It’s Heart Month, so it’s no surprise that Apple would want to share at least one story about how the Heart App on its Apple Watch potentially saved a life.

These types of stories are not uncommon. Ever since Apple has leaned into health features for its smartwatch, the benefits for users have been made public in one way or another. Today, Apple’s sharing a similar story. In this case it’s the story of Bob and Lori March.

Apple shared the story in a press release today. It starts off bright and cheery, with Lori giving her husband an Apple Watch for their 17th wedding anniversary. Apparently the goal wasn’t so much for him to just keep track of the time, though. When he opened the gift, she said, “An investment in your health is an investment in our future”, and that turned out to be pretty prescient.

Bob is a healthy individual by all accounts. He was a college-level athlete who still participates in half marathons. However, after putting on the Apple Watch and trying out the Heart Rate app, something amiss was obvious right out of the gate. The first reading showed 127 BPM, much higher than it should be:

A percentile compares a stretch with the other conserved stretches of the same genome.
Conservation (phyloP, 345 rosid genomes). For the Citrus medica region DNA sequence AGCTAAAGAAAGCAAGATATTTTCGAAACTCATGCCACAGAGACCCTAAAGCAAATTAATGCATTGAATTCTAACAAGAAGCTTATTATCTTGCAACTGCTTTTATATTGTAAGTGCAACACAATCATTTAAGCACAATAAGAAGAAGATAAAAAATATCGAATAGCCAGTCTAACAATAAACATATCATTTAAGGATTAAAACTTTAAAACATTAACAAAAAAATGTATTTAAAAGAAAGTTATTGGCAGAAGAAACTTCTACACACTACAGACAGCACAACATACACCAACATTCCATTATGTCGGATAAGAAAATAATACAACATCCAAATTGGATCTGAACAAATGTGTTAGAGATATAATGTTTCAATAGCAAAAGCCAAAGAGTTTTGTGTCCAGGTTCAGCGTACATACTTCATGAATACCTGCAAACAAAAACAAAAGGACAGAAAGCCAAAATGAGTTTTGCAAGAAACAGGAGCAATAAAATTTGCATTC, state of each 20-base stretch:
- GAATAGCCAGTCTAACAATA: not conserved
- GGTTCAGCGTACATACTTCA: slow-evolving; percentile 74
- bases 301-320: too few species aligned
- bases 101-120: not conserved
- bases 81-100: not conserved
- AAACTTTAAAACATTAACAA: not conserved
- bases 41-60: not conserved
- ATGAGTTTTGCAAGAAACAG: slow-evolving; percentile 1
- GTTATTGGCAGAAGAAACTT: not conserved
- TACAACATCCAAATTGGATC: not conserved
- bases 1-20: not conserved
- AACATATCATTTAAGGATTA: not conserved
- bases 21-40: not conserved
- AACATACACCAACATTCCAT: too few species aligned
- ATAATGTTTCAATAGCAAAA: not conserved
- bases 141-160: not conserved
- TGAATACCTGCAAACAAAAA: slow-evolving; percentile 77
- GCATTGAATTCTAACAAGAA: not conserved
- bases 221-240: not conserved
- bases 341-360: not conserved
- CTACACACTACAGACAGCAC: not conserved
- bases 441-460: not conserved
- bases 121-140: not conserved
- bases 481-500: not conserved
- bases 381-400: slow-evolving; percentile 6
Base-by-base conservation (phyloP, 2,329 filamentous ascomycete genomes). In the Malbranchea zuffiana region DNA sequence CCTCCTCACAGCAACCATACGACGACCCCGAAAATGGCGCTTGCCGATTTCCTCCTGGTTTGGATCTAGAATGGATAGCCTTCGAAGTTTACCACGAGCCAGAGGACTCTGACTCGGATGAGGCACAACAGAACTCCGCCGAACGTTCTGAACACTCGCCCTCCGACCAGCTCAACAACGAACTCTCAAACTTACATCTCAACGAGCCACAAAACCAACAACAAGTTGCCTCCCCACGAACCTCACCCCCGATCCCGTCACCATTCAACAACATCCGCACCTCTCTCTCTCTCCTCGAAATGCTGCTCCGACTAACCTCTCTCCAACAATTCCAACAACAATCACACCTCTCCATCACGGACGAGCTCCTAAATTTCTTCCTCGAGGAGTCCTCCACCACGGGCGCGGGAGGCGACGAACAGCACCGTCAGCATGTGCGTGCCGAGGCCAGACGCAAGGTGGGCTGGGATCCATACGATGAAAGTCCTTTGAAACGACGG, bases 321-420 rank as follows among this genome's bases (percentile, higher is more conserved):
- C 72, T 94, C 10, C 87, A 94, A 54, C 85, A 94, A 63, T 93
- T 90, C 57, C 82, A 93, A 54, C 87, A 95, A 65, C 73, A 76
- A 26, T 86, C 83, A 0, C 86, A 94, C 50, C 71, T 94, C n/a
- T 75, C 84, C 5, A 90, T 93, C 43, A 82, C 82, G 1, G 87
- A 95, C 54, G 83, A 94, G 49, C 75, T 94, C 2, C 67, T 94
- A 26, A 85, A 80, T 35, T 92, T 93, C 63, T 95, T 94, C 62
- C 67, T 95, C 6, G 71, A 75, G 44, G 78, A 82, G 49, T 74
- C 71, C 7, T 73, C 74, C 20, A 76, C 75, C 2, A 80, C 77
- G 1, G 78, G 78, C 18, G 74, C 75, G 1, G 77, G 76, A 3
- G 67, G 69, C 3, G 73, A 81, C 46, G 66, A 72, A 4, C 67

I thought, ‘this is nuts,’’ Bob says. ‘If I was easing into a run, or cooling down, I’d definitely be hitting numbers like that.

Throughout the day, the March’s noticed irregular heart rhythms. That continued over the next few days, before Lori scheduled a physical for her husband. What they imagined would be a short visit turned out to be a trip in an ambulance to the emergency room.

I figured the doctor would tell me to practice breathing, try yoga, cut back on sodium or something of that sort,’ says Bob. ‘Instead, 10 minutes after meeting with me, he had me in an ambulance headed to the ER.

The doctors found an arrhythmia, causing Bob’s heart to work in overdrive. According to the doctors, it was like Bob’s heart was running marathons for the last few weeks, and had it gone undetected for much longer, the results “could have been devastating”.

Tutorial: How to use the Irregular Rhythm Notifications on Apple Watch

Lori is blunt about it:

We truly believe that it saved his life. It doesn’t get any bigger than that.

Apple adds that more information is always a good thing, even when we might feel fine:

In the days leading up to being gifted the Apple Watch, and even during his meeting with his doctor, Bob felt fine. But according to the American Heart Association, an arrhythmia can commonly go unnoticed even in otherwise healthy individuals because it is often asymptomatic. If left untreated, it can sometimes lead to serious conditions, including stroke.

You can check out the full press release right here.

If you own an Apple Watch, do you use the health-related features that Apple baked into the smartwatch?